Is Sensory Perception Historically Relative? Walter Benjamin and Phenomenology
Research seminar coordinated by Dr. Christian Ferencz-Flatz (Fellow at the Institute for Research in the Humanities, University of Bucharest)
Phenomenology was from the onset conceived in a stark opposition to historical relativism. Thus, while claiming to investigate the “essence” of subjective experience, phenomenology has found one of its most significant strongholds in the belief that the most elementary form of experience – i.e. sensory perception – is historically immutable. In Husserl, the “aesthetic synthesis” of perception is regarded as the grounding level in the constitution of objects for consciousness, prior to the constitution of all other types of objects: animated beings, artefacts or ideal objects. As such, it is either tacitly presupposed as invariable or explicitly depicted as an elementary, non-derivative, and unmodifiable form of experience. Although later phenomenologists have challenged the primacy of sensory perception as conceived by Husserl, regarding it as a mere residue of a theoretical attitude (and thus as a derivative phenomenon), they nevertheless tended themselves to replace it with another form of elementary “perception”, similarly regarded as historically invariable. This is for instance the case with Heidegger, who considered that our primary relation to things is not determined by perceptive observation, but rather by our habitual interaction with them, guided by what he terms “circumspection” (Umsicht); for, despite the fact that his descriptions thereof often touch upon obvious historical phenomena (like say modern motor traffic), Heidegger himself claims to use such descriptions in Being and Time to sketch out a formal conception of “being in the world”, that could be useful both for understanding primitive cultures and modern life. But how exactly would the phenomenological project be affected by the claim – actually made by Walter Benjamin in several of his writings in a similar context – that the most elementary form of perception is itself historically variable? This seminar will try to tackle this question by critically confronting four series of texts: a) selected passages from the phenomenological theory of perception (Husserl, Heidegger); b) writings that relativize the phenomenological theory of perception from an anthropological (Blumenberg) or social-historical (Adorno) perspective; c) selected passages from W. Benjamin, arguing his claim that sensory perception is historically mutable; d) sources and variations of this thesis (in the manifestos of the early avant-garde, in the philosophy of culture, in art history and in the psychology of the 1930s).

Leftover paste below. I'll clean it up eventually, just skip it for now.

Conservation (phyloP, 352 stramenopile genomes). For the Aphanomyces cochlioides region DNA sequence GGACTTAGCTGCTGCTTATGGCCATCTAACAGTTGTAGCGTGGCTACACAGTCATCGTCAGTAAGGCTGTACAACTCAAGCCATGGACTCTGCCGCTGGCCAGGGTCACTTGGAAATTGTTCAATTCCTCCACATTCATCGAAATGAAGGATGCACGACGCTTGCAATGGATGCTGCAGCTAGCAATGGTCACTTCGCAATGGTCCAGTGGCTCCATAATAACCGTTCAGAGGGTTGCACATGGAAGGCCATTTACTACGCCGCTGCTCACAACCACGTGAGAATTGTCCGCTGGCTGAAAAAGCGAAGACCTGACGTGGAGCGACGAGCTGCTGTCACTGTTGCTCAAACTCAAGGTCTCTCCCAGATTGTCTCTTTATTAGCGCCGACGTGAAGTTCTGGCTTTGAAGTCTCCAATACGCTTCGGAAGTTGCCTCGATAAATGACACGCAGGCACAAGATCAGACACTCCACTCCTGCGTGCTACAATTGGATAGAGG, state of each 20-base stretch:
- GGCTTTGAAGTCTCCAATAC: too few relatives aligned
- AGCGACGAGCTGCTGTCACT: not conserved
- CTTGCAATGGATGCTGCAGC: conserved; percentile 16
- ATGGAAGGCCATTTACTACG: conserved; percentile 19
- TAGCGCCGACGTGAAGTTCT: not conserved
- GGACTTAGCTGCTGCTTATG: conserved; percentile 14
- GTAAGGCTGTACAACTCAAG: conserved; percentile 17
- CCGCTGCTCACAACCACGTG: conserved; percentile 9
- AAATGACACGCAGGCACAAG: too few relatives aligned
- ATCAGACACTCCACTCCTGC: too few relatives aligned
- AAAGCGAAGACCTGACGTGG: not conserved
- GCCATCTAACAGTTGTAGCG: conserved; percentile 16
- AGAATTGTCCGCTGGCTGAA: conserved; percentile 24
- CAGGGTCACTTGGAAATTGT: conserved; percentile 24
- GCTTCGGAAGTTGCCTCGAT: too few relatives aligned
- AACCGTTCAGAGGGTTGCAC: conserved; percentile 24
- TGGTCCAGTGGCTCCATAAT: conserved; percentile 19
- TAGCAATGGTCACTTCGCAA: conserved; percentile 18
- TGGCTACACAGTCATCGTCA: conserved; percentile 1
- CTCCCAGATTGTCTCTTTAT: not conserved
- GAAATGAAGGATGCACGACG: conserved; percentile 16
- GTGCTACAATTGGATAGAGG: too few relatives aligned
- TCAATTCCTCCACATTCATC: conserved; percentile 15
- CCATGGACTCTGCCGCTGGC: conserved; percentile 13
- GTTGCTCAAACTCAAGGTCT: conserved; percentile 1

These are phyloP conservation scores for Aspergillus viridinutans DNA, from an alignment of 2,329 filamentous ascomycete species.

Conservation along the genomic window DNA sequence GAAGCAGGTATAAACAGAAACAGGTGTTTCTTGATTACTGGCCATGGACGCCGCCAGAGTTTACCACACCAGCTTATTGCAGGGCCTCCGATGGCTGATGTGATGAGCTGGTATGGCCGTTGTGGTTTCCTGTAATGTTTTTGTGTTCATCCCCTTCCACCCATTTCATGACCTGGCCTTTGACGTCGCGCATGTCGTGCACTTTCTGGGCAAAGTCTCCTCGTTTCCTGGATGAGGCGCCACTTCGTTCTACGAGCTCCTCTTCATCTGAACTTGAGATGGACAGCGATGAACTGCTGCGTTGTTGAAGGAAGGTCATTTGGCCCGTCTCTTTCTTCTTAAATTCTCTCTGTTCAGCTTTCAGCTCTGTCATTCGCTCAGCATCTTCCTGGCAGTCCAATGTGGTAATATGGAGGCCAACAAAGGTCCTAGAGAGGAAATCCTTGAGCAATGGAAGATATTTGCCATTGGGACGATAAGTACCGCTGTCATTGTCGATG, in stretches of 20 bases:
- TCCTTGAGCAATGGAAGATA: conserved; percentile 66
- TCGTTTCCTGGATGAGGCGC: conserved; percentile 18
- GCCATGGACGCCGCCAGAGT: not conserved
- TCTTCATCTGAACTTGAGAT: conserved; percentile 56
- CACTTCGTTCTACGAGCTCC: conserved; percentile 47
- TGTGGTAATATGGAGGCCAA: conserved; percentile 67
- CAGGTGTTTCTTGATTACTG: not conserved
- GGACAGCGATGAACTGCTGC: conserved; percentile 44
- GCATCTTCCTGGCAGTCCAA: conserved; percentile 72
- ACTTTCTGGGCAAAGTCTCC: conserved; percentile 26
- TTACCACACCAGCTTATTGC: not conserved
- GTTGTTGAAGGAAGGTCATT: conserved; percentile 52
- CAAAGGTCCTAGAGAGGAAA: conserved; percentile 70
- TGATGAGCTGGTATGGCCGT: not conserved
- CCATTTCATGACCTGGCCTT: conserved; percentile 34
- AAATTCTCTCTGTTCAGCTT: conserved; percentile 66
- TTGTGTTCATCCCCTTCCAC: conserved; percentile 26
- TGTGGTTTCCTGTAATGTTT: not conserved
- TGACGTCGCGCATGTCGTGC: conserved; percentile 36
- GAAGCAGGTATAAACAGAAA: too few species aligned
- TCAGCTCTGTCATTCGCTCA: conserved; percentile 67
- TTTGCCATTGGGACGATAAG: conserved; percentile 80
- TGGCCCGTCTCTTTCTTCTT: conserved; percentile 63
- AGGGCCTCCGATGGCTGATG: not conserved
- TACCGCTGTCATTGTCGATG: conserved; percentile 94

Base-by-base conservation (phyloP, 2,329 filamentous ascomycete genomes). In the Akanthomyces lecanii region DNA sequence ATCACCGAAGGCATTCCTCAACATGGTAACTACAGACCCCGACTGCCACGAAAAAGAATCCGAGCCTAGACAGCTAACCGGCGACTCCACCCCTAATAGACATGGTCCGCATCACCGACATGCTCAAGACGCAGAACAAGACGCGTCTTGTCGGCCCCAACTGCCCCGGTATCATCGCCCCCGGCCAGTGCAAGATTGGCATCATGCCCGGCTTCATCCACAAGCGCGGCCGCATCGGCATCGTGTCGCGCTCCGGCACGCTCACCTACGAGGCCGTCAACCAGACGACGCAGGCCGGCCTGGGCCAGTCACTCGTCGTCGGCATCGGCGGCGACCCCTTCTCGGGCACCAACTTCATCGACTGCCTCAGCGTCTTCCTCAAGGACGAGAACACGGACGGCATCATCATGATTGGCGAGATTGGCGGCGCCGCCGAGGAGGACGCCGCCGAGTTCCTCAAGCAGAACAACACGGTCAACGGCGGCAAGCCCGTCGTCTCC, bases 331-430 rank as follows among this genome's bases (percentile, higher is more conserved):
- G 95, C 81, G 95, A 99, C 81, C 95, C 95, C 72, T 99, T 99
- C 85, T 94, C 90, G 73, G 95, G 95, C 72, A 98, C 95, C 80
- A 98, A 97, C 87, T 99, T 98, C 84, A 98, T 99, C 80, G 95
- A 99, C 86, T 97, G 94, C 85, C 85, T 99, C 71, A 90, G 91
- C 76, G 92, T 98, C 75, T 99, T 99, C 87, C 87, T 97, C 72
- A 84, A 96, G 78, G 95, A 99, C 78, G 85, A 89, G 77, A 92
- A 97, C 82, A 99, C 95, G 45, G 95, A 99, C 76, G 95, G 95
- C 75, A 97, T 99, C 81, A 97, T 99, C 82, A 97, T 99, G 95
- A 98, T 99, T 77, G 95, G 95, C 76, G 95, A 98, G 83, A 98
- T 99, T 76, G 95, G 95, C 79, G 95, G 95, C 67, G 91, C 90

The seminar is open to young researchers interested in this topic. If you wish to participate, please contact: firstname.lastname@example.org.
Tuesday, 12.05, 17h00: E. Husserl, Experiență și judecată, Humanitas, București, 2013, § 14.
Tuesday, 19.05, 15h30: E. Husserl, Experiență și judecată, Humanitas, București, 2013, §§ 15-19 și 22-23.
Tuesday, 26.05, 15h30: E. Husserl, Ideen II, paragr. 8-10 & 18.
Tuesday, 2.06, 15h30: M. Heidegger, GA 20, paragr. 5c, 23 & 29 b.
Tuesday, 9.06, 17h00: M. Heidegger, Sein und Zeit, paragr. 15, 31, 34 & 36.
Tuesday, 23.06, 17h00: H. Blumenberg, “Dasein oder Bewußtsein”, in: „Beschreibung des Menschen”
Tuesday, 30.06, 17h00: Th.W. Adorno, „Metakritik der Erkenntnistheorie”, cap. III
Tuesday, 08.09, 17h00: W. Benjamin, WuN 16, cap. IV/ v. 3
Tuesday, 15.09, 17h00: W. Benjamin, WuN 16, cap. XV și XVIII/ v. 3
Tuesday, 22.09, 17h00: G. Simmel, „Die Großstädte und das Geistesleben” și „Soziologie der Sinne”
Tuesday, 29.09, 17h00: W. Benjamin, “Über einige Motive bei Baudelaire”, cap. III-IX și WuN 16, cap. XVII/ v. 3
Tuesday, 06.10, 17h00: W. Benjamin, WuN 16, cap. XVIII/ v. 3